The Ladies' Tea Guild

Wednesday, June 23, 2010

Stewed Peas: proof that the Victorians ate their vegetables (at least during the spring and summer)!

This is from Godey's Lady's Book of 1860, the May issue or thereabouts. I love peas, and I happen to have some in the freezer, so I may be making this sometime soon!

Stewed Peas.

Take very young, tender green peas, and put into a stew-pan, with sufficient fresh butter to keep them from burning, but no water; season them with a little black pepper and a very little salt; set them over a moderate fire, and stir them about till the butter is well mixed through them; let them simmer till quite soft and slightly broken, taking off the lid occasionally, and give them a stir up from the bottom; if you find them becoming too dry, add some more butter; when done, drain off what superfluous butter may be about the peas, and send them to table hot. They will be found excellent. To the taste of many persons, they will be improved by a lump or two of loaf sugar put in with the butter, and also by a few sprigs of mint, to be removed before the peas go to table. Lima beans may be stewed in butter, as above; also, asparagus tops cut off from the white stalk.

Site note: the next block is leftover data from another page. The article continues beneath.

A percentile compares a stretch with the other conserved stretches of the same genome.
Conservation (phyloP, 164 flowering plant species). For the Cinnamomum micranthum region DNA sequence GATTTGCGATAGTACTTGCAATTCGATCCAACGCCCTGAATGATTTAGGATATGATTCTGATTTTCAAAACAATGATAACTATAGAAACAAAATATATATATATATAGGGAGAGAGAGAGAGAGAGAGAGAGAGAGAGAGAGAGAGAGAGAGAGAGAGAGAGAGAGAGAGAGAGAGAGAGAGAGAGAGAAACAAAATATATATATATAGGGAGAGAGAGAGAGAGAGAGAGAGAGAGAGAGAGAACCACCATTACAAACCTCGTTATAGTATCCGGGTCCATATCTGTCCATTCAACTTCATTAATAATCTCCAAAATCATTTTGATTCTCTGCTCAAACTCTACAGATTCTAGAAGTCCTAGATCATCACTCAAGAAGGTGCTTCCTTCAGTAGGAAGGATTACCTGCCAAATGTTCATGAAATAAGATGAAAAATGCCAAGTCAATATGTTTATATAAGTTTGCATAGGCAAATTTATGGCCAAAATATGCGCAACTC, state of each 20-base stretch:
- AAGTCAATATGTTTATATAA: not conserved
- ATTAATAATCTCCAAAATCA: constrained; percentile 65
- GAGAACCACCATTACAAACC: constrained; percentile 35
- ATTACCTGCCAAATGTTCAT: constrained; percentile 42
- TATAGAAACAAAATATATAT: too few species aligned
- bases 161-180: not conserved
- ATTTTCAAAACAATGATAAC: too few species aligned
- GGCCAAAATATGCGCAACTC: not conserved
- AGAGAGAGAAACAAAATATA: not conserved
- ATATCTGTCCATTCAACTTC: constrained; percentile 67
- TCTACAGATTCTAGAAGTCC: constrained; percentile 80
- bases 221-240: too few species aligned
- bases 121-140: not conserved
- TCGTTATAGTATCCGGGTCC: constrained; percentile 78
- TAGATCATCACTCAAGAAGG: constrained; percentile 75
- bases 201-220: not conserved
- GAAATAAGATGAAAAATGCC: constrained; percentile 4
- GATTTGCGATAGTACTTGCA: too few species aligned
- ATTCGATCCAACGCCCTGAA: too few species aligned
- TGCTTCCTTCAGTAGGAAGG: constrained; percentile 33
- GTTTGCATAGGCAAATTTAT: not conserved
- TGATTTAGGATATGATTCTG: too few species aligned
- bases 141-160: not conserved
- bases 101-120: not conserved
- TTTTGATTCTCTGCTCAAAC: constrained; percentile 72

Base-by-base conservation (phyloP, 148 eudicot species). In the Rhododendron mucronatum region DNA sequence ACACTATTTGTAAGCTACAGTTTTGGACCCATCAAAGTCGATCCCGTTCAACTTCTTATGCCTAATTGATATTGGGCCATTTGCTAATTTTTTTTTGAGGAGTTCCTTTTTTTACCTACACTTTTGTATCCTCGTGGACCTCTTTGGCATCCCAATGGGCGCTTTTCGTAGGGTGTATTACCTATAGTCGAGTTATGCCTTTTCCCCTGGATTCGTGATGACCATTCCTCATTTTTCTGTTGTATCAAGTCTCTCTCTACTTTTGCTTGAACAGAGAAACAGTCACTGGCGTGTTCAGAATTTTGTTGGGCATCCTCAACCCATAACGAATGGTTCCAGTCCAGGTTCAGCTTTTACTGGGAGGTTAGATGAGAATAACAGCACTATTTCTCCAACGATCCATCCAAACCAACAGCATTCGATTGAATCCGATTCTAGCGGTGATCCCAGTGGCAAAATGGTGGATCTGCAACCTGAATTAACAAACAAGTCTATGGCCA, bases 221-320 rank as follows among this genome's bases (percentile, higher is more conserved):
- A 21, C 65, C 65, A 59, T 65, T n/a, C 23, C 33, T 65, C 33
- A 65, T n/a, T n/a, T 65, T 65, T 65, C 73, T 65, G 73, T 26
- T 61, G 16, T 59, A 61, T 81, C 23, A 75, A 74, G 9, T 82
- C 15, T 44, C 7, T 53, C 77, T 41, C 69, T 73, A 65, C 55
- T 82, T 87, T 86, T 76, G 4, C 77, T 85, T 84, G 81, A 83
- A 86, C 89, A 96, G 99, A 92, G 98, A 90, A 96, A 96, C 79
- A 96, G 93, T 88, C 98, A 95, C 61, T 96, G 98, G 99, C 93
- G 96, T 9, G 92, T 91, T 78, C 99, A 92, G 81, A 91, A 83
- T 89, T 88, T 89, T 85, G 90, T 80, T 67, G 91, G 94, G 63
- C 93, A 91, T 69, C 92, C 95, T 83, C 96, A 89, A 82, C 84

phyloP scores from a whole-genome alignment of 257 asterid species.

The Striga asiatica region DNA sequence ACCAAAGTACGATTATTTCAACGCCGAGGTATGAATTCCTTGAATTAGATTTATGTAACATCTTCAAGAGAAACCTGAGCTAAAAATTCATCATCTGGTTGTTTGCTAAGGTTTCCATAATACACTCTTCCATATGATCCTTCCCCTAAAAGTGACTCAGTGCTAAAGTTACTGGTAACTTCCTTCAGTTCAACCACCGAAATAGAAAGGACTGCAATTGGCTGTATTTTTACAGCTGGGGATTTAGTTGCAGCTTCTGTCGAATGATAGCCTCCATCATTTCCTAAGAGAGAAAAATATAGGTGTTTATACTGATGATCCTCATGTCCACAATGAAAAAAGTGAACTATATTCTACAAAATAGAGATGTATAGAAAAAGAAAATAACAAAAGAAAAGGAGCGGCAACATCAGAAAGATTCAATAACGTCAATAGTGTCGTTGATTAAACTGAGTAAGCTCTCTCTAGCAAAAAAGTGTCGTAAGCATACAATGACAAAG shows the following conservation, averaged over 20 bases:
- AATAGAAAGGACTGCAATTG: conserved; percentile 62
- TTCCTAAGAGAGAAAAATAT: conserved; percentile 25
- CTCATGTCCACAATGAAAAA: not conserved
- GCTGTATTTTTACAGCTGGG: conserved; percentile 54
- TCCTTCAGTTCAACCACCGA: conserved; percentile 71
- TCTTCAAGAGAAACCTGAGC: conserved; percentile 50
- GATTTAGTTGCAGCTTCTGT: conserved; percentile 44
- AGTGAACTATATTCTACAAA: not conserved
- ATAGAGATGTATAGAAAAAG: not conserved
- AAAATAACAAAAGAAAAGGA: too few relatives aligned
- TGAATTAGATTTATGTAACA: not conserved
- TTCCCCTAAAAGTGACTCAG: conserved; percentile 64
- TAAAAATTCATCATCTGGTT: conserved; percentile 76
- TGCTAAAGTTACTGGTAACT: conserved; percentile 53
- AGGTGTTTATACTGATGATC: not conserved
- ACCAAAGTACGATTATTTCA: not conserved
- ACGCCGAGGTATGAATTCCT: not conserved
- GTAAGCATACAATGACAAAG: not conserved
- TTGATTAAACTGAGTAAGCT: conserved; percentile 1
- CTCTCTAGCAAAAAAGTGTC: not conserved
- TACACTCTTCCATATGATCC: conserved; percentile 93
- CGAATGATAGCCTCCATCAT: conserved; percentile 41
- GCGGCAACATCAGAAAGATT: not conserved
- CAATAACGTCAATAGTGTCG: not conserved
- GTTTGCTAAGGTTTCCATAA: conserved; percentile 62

Not that I need that much butter in my diet, though!

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Now stir the fire, and close the shutters fast,
Let fall the curtains, wheel the sofa round,
And, while the bubbling and loud-hissing urn
Throws up a steamy column, and the cups
That cheer but not inebriate, wait on each,
So let us welcome peaceful evening in.
-- William Cowper (1731-1800)
"The Winter Evening" (Book Four), _The Task_ (1784)